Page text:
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5 most popular innovation stories in Houston this week

Amazon's AI-enabled Houston fulfillment center, Comcast's new digs, and startup accelerators are this week's top stories. Natalie Harms/InnovationMap

Editor's note: Innovation is everywhere — from inside a massive urban park to the robots sorting cat food. This week's top stories are as diverse as they come, but they all represent Houston tech and innovation.

How Amazon's Houston fulfillment center uses AI technology and robotics to move millions of products

From robotics to artificial intelligence, here's how Amazon gets its products to Houstonians in record time. Photo by Natalie Harms/InnovationMap

Last summer, Amazon opened the doors to its North Houston distribution center — one of the company's 50 centers worldwide that uses automation and robotics to fulfill online orders.

The Pinto Business Park facility has millions of products in inventory across four floors. Products that are 25 pounds or less (nothing heavier is stocked at this location) pass through 20 miles of conveyor belts, 1,500 employees, and hundreds of robots. Read the full story here.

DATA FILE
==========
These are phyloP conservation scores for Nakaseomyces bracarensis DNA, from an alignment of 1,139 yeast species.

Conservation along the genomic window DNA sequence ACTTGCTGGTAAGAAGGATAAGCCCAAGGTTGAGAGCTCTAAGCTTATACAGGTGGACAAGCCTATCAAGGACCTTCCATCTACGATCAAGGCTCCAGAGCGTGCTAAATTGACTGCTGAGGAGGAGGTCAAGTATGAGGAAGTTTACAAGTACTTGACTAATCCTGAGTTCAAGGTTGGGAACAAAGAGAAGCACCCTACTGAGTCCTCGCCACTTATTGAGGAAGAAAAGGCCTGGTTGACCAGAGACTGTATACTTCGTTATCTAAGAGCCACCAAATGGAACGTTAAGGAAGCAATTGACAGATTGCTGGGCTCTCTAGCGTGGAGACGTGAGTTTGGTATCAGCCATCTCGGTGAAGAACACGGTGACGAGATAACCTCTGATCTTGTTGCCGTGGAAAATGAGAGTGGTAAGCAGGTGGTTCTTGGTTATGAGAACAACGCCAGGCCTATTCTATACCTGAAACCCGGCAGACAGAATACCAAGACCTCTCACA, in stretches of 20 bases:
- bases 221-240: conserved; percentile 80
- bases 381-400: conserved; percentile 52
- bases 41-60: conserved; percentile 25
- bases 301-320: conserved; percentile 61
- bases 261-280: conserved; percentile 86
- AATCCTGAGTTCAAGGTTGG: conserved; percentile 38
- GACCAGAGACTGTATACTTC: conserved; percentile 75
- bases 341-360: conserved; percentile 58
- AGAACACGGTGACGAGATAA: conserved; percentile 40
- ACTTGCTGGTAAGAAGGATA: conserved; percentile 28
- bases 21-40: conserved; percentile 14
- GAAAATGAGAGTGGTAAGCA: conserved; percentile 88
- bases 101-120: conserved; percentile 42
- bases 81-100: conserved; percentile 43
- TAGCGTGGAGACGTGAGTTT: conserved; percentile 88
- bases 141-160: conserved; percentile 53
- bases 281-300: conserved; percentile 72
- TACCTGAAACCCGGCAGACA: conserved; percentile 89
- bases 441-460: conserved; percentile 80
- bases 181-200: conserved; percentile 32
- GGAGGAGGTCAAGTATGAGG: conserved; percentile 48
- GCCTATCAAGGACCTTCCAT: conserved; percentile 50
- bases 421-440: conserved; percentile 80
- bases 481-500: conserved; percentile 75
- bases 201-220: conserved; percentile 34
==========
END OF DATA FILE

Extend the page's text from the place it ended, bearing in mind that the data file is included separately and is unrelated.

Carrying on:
3 ways the Memorial Park Conservancy renovations are innovative

Memorial Park Conservancy's renovations include some projects that are rare or never been done before. Photo courtesy of MPC

Memorial Park is undergoing a huge transformation that is mixing a little bit of old with the new.

The Memorial Park Master Plan includes adding breathtaking new projects — like water features, a new athletic complex, and more — as well as conservation efforts that restore parts of the land that were native coastal prairie. The project is a collaborative effort between Memorial Park Conservancy, Uptown Houston TIRZ, and Houston Parks and Recreation Department to redevelop the 1,500-acre park. Read the full story here.

Breaking down Houston's 4 new startup accelerator programs

Houston has seen four new accelerators enter the market this year. Photo by Zview/Getty Images

It's official — 2019 is the year of accelerators in Houston. Four different accelerator programs have announced plans to launch Houston programs this year so far — and they are all bringing something different to the table.